By Cynthia C. Alder, RHIT, CDIP, CHDS, AHDI-F
On August 2, 2013, the Centers for Medicare & Medicaid Services (CMS) issued Final Rule CMS-1599-F, which affects CMS policy on Medicare review contractors who analyze inpatient hospital admissions for reimbursement. This rule states that when a patient enters a hospital for a surgical procedure, diagnostic studies, or any other purpose and the physician expects the patient will require hospital care for two or more midnights, the services provided will be considered appropriate for inpatient payment under Medicare Part A. According to these regulations, stays lasting fewer than two midnights should be treated and billed as outpatient services.
The CMS has delineated circumstances that are not considered appropriate for inpatient admission under the two-midnight rule, including admissions for telemetry monitoring, which the CMS states often is used in outpatient or observation settings. The CMS also clarifies that admission to a specific type of hospital unit is not, by itself, justification for inpatient admission status, and that circumstances must exist that support the expectation of a patient staying in the hospital over at least two midnights.
As with every rule, exceptions do exist, such as cases where treatments may require intensive care in an inpatient setting, such as new institution of ventilatory support.
Medicare review contractors now must evaluate whether, at the time of the admission order, it was reasonable for the admitting physician to expect the patient to need hospital services over a period of time spanning at least two midnights. Note that it is not necessary for a patient to meet level-of-care requirements, only for the admitting provider to deem a two-midnight stay medically necessary.
It is important in these cases that the patient’s condition be accurately documented to include the reason for inpatient admission and the expected duration of inpatient care. Documentation should include all pertinent information with regard to the patient’s past history, comorbid conditions, and severity of illness as well as the risk of an adverse event occurring during the expected hospitalization time.
In cases where the patient improves sooner than expected and is released before the inpatient stay spans two midnights, if the above information is well documented, Medicare still will cover the admission under Part A. The expectation for appropriate documentation of the patient’s condition, comorbidities, and other involved factors is well established in the proper practice of medicine. The provider is not required to submit an attestation of the expected length of stay because this can be inferred from the patient record and the care ordered and provided.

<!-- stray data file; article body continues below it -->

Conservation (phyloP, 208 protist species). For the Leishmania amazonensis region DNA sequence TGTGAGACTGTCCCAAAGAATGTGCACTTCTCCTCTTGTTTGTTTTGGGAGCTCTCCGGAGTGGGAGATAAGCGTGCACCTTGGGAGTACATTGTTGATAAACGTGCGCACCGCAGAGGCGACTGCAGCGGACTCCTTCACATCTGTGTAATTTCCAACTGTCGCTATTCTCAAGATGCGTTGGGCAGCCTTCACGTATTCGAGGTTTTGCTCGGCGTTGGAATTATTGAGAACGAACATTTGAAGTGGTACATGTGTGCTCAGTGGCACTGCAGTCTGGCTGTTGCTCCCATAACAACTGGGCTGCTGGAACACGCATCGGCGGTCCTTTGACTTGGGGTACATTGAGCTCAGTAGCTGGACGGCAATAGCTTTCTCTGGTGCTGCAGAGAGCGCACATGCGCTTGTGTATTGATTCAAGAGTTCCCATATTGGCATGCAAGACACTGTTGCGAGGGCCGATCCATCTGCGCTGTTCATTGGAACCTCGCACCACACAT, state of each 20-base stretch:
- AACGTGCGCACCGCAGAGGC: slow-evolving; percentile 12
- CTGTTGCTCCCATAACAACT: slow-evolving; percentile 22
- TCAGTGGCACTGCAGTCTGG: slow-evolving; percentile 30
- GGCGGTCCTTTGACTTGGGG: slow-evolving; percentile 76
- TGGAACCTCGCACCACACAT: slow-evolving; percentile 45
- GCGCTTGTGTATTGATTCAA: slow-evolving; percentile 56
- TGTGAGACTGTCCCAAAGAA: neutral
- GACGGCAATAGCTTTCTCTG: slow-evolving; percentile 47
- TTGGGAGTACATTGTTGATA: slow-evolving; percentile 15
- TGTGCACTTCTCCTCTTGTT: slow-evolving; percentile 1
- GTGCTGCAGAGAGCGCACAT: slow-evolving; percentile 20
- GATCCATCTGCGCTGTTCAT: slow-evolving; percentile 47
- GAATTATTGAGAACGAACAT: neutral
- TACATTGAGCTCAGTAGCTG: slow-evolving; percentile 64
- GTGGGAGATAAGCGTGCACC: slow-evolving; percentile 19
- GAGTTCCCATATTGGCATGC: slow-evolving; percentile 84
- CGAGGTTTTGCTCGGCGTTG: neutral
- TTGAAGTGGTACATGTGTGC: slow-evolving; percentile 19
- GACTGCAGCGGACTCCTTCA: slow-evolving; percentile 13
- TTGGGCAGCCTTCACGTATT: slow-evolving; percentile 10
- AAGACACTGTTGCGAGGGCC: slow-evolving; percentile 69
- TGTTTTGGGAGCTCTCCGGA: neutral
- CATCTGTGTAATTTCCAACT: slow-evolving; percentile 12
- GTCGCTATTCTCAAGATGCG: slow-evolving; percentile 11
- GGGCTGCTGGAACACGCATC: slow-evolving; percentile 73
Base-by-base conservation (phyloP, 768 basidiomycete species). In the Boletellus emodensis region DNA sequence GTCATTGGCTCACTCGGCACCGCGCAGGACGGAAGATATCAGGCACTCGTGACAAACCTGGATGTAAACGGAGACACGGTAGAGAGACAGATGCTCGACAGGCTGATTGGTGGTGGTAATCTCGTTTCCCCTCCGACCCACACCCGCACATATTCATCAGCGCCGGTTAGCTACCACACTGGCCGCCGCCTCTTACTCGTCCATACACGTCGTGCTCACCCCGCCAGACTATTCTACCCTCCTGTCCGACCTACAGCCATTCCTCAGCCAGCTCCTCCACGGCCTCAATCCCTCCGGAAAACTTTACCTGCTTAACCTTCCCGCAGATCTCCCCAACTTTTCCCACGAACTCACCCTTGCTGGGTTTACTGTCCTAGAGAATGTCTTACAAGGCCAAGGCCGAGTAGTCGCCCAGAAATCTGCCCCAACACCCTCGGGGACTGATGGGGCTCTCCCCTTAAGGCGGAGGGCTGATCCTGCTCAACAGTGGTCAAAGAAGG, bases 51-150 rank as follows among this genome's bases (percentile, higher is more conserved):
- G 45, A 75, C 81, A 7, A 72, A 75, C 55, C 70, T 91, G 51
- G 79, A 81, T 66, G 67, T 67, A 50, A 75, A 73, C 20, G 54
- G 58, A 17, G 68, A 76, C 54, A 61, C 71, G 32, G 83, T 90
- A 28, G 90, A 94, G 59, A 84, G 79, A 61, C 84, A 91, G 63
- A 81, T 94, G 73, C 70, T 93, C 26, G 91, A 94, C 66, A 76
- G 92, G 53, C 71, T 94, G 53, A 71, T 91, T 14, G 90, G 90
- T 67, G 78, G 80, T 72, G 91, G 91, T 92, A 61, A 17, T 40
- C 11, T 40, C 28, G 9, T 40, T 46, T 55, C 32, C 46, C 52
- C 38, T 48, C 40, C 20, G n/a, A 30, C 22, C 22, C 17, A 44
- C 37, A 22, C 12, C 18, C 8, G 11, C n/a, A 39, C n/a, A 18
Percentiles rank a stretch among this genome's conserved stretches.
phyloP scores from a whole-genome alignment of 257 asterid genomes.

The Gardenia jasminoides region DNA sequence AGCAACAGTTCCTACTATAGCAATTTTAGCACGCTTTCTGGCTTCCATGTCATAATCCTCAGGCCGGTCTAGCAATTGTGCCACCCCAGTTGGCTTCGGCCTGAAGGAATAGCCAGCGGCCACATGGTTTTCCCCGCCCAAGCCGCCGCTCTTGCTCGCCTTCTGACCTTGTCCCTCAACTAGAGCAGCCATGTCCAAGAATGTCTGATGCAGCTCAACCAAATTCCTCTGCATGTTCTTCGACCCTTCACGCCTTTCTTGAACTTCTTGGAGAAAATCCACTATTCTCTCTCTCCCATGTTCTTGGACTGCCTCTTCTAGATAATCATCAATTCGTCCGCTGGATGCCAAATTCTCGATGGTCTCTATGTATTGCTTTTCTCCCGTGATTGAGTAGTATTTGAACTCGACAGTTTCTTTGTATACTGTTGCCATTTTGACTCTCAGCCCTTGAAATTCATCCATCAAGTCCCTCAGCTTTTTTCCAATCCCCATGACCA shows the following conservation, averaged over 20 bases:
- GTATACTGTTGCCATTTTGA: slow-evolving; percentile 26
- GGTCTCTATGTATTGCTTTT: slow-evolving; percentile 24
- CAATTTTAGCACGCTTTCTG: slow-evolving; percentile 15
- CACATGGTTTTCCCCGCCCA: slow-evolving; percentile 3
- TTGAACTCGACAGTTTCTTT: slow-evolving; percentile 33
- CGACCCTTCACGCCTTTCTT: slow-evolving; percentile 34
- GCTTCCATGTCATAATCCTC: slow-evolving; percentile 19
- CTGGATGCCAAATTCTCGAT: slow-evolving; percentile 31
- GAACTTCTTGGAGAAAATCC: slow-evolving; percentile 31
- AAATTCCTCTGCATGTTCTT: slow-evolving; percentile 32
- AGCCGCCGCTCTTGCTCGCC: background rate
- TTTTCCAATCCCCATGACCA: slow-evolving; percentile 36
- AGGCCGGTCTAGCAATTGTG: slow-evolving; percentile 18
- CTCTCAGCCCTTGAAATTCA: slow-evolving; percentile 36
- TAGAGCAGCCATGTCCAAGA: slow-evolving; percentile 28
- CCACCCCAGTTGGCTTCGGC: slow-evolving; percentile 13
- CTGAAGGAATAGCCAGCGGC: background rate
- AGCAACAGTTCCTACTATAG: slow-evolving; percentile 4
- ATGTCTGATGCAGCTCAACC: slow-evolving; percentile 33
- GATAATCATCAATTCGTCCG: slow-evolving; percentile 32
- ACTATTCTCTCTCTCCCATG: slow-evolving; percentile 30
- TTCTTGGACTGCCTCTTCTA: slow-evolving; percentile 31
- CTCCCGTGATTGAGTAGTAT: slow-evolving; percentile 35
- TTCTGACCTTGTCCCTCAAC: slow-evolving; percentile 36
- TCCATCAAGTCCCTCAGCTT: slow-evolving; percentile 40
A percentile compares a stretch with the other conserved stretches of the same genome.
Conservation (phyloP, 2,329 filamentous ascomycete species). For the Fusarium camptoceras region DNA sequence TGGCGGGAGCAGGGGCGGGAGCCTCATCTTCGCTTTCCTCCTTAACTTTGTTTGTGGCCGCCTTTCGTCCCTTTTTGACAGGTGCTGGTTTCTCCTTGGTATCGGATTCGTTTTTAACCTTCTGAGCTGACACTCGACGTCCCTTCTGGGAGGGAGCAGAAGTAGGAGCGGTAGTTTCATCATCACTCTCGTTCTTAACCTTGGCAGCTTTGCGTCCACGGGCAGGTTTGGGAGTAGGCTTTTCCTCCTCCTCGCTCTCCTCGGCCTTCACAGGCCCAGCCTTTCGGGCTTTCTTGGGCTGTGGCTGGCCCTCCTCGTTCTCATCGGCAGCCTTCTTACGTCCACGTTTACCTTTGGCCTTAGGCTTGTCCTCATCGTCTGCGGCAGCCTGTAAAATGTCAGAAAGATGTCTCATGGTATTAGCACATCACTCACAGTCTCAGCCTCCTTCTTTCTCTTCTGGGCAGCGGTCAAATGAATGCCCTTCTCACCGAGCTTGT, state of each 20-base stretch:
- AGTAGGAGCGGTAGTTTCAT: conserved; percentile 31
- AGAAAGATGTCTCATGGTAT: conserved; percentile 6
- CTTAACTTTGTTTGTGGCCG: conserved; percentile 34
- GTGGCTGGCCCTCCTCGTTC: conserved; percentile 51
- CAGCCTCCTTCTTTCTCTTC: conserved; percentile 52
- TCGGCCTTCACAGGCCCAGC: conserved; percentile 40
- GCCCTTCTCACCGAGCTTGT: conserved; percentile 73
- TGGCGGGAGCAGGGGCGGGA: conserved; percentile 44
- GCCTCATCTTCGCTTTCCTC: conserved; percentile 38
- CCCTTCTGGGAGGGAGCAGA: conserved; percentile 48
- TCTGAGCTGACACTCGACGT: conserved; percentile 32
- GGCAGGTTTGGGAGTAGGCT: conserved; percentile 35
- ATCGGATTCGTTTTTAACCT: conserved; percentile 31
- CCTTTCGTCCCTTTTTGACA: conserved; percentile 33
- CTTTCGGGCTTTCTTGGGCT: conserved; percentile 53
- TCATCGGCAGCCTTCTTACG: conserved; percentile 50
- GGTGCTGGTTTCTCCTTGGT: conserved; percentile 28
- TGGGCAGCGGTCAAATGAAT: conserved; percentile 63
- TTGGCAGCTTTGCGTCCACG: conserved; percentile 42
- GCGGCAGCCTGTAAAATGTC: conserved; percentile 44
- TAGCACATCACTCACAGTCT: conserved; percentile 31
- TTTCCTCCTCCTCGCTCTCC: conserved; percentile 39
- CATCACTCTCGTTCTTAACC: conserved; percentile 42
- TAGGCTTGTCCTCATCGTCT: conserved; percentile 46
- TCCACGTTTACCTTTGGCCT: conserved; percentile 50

Needless to say, this new rule faced strong opposition from providers and inpatient facilities, who stated that there were many justifiable cases where patients needed inpatient care but did not need it to last two midnights. They felt that instituting this rule would significantly reduce compensation for cases where patients needed intense medical care and observation that could not be provided in an outpatient or observation setting but would span fewer than two midnights. Now, as part of the “doc-fix” rule, the enforcement delay has been extended through March 2015.
Providers and hospital facilities have voiced continued opposition, stating that the rule is unclear, and that it undermines physicians’ medical judgment. On January 28, David Bronson, MD, president of Cleveland Clinic Regional Hospitals, stated that the rule was “arbitrary, difficult to implement, and confusing to all of our staff.”
Medicare administrative contractors (MACs) and recovery audit contractors will perform prepayment patient status reviews for all claims that involve less than a two-midnight stay. It is expected that MACs will review 10 to 25 claims per hospital. Decisions will be based on the physician’s expectation of the necessity of an extended hospital stay. This is another reason it is important for providers to properly and completely document their patients’ conditions, including comorbidities and risk of adverse events.
Additionally, it is important to note that the CMS will not count treatment provided in an outpatient setting as part of a hospital stay. In other words, care provided in an emergency department would not be counted as inpatient care, but the time spent in the emergency department would count in terms of whether the stay met the two-midnight criteria.
The CMS has further stated that if a Part A claim is denied because it is not deemed reasonable and necessary, the services can be rebilled as being medically reasonable and necessary under Part B services.
As with everything in the health care industry these days, documentation truly is the key to avoiding confusion and claims denials. Providers must continue to practice good habits with regard to patient conditions, comorbidities, and other factors that could affect a patient’s long-term prognosis and support the necessity of care provided. Appropriate documentation of care provided and its necessity are vital for improving revenue flow and reimbursement for services provided.
— Cynthia Alder, RHIT, CDIP, CHDS, AHDI-F, is an HIM manager at the University of North Texas Health Science Center in Fort Worth.